Ronald Regan would love this, basic supply and demand at work. Plus, he was rich so he could afford them.
There are Game 7 tickets to be had if you want to go tonight. And consider dropping $2,4000 for two seats high at the top of Staples well within your budget.
StubHub.com says this is the most demand it has ever seen for an NBA finals, and that tickets are going for $1,100 each, according to the Los Angeles Times.
Another ticket Web site, FanSnap.com, said their average ticket price was more like $1,560 a pop. SeatGeek had sellers asking for about the same amount, but noted that the average actual sale was “only” $788 a ticket.
Understand this — Los Angeles is a Lakers town. This is the sports team people care about. There is no NFL here, they long ago abandoned L.A. for PSLs. The Dodgers are loved, but they haven’t had the steady history of winning the last couple decades, plus the current owners are complete idiots.
Outside of Los Angeles, people think Lakers game are all about the celebrities and being seen. And it is for some people in the lower bowl who can afford those seats. But for the vast majority of Lakers fans — the real ones who sit above the luxury boxes where the cameras never pan — this is a real passion. That is where the Lakers fanatics who are mechanics or sell insurance or are Thai restaurant cooks watch games. When they can afford to go.
The demand in Los Angeles is insane for tickets right now. And as always when things are in demand, the items go to those who can afford to pay. Supply and demand at its best and worst at the same time.
But don’t worry, the celebrities can afford them. They will be there.
DeMarcus Cousins had a bitter exit from the Kings, but that won’t be the last they see of him.
Cousins’ Pelicans will host Sacramento tomorrow night.
Not that Cousins rushed to talk about the matchup.
Justin Verrier of ESPN:
Cousins is pretty funny when joking with the media, and his smile is contagious. Just listen to all the laughs Cousins generates as he goes through his shtick.
Bonus points to Cousins for eventually breaking down and providing real answers. Some of his relationships in Sacramento were clearly meaningful to him, and he wanted to acknowledge those — even if he’d prefer just to get past this awkward game and all the talk it invites.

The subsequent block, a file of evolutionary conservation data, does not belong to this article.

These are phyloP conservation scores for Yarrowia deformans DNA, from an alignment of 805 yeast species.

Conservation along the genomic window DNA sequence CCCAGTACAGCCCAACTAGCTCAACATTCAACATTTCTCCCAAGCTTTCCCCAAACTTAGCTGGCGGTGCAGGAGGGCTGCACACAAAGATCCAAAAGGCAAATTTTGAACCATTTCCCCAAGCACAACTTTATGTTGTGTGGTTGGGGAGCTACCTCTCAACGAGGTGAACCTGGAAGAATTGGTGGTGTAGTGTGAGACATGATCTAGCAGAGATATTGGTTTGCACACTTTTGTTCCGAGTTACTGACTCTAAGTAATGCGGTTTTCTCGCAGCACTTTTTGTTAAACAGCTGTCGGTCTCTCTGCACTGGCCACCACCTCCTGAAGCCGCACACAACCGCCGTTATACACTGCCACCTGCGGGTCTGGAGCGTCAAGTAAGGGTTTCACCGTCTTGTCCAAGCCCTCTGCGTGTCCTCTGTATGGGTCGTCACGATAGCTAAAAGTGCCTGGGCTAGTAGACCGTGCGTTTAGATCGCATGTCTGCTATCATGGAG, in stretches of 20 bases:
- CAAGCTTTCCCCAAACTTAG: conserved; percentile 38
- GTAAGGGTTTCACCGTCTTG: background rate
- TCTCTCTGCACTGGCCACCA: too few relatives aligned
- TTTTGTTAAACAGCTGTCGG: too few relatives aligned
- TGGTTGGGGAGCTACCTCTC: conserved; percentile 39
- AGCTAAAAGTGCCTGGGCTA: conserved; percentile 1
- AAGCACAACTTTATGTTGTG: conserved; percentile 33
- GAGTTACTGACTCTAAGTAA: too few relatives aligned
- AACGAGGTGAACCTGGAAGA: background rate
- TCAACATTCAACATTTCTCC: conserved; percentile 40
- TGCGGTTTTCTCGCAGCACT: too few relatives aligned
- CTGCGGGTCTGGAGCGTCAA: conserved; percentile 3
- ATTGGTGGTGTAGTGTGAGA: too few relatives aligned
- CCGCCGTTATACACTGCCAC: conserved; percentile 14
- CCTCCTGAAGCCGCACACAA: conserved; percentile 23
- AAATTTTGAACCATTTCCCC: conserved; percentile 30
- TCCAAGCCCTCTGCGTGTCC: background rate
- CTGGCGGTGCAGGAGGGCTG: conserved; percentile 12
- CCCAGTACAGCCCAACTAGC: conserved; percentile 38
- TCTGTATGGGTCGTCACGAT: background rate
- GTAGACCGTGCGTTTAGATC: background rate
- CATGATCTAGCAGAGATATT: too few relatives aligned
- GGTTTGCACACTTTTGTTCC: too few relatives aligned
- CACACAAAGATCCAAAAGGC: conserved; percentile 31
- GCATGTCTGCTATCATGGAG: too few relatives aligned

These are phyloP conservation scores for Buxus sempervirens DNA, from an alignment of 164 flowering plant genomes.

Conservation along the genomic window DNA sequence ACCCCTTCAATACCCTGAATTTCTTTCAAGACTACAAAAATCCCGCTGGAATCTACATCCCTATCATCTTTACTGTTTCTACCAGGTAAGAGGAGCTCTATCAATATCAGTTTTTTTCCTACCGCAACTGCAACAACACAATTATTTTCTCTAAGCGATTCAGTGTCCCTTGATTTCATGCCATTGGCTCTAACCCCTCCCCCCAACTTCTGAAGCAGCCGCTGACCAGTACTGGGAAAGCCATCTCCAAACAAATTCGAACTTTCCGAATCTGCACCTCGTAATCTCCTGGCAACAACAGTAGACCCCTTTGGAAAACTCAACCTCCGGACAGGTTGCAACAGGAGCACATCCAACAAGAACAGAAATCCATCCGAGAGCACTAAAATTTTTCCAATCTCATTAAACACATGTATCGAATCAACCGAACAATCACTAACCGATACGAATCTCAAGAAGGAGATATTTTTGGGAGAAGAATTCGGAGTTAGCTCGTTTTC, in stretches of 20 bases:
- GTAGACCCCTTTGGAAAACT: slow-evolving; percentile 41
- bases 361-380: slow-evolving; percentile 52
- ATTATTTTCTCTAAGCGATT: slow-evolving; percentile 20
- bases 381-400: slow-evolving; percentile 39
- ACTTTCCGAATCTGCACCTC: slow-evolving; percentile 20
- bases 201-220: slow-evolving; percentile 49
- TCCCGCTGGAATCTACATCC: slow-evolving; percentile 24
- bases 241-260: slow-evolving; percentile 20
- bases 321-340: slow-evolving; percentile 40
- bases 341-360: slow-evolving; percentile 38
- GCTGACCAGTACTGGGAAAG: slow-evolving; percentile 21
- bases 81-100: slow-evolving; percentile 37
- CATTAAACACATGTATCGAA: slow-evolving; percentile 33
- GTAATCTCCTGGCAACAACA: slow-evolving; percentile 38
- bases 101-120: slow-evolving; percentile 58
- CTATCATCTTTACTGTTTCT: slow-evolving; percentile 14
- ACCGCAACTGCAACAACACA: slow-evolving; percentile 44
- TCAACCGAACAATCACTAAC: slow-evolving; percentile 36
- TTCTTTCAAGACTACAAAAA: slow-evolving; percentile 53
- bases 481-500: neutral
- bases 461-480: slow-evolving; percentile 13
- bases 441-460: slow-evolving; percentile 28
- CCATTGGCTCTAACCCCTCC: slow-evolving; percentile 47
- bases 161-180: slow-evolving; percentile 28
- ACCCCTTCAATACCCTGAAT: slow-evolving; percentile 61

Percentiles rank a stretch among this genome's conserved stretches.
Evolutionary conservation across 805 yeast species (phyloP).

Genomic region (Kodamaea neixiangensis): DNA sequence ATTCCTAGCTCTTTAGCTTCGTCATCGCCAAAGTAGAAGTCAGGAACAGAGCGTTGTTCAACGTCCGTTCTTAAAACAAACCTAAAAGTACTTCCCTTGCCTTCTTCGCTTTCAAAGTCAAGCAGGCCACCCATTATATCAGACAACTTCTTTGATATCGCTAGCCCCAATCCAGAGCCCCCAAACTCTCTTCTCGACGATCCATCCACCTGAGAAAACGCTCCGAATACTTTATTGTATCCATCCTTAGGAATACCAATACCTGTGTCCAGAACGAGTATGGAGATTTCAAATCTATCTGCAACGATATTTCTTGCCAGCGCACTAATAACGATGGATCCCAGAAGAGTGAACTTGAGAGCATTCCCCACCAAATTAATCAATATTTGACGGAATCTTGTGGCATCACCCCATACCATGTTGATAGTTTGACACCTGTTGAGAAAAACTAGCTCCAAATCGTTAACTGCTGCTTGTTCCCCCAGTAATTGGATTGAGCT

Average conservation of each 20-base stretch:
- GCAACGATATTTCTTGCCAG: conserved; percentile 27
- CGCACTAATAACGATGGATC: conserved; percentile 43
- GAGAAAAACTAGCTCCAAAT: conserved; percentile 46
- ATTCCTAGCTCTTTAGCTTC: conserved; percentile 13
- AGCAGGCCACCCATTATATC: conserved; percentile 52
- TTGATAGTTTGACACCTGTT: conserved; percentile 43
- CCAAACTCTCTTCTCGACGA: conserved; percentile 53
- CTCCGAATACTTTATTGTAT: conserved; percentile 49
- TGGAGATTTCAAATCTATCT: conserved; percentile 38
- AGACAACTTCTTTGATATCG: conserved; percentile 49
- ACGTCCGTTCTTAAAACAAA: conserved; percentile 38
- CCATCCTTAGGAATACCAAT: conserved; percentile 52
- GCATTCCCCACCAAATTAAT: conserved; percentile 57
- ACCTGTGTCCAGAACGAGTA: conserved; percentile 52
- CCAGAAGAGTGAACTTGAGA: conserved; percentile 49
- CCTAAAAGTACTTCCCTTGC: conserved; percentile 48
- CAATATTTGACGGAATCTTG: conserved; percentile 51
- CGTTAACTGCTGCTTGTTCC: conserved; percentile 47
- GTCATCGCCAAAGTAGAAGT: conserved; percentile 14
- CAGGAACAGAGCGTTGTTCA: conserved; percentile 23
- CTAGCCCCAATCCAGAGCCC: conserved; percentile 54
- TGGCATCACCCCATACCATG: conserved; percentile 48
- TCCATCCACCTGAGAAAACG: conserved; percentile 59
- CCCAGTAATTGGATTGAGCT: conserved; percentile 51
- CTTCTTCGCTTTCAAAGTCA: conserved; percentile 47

Lauri Markkanen is 7-foot and made 42% of his 3-pointers this season.
That combination alone will have NBA teams drooling, and the Arizona freshman will capitalize.
Evan Daniels of Scout:
Arizona’s Lauri Markkanen is declaring for the NBA Draft and is expected to sign with an agent, multiple sources told Scout.
Markkanen seems pretty certain to get picked in the lottery, likely in the top 10.
Calling him a good shooter for his height undersells him. It’s not just he shoots so efficiently from deep, it’s that he can generate 3-pointers in so many ways — pick-and-pops, spot-ups, off off-ball screens and even running pick-and-rolls himself. Having the height to shoot over defenders is his most noticeable asset, but don’t undersell his mobility.
Markkanen also finishes well at the rim and offensively rebounds at extremely impressive clip for someone who spends so much time on the perimeter. Those interior skills instill belief he will eventually become a suitable defender.
There are a couple red flags. He’s old for a freshman, turning 20 before the draft. He leaves plenty to be desired defensively, especially due to his lack of strength.
But his size and shooting are tantalizing. That’s plenty for now.
Watch for Collin Sexton in the 2018 NBA draft.
In the meantime, the Alabama commit had all eyes — include Dwyane Wade‘s — on him with this pass in the McDonald’s All-American Game last night.
Carmelo Anthony scored just nine points on 12 shots in the Knicks loss to the Heat last night — well below his season averages of 22 points on 19 shots per game.
Anthony, via Ian Begley of ESPN:
“I see the writing on the wall. I see what it is,” Anthony said late Wednesday night. “I see what they’re trying to do, and it’s just me accepting that. That’s what puts me at peace. Just knowing and understanding how things work. I’m at peace with that.”
Is Anthony talking about just the Knicks’ final dozen games of this season, when they’re clearly interesting in testing less-proven players? Or is he referring to his entire tenure in New York?
Anthony has said he’d consider waiving his no-trade clause if the Knicks want to rebuild, and they’ll reportedly try again to trade him this offseason. Perhaps, this is Anthony indicating he’s warming up to the idea of allowing a trade.
Anthony’s and Kristaps Porzingis‘ timelines are barely compatible, if at all. It’d make sense for the Knicks to go in a different direction.
Could Anthony be at peace with that?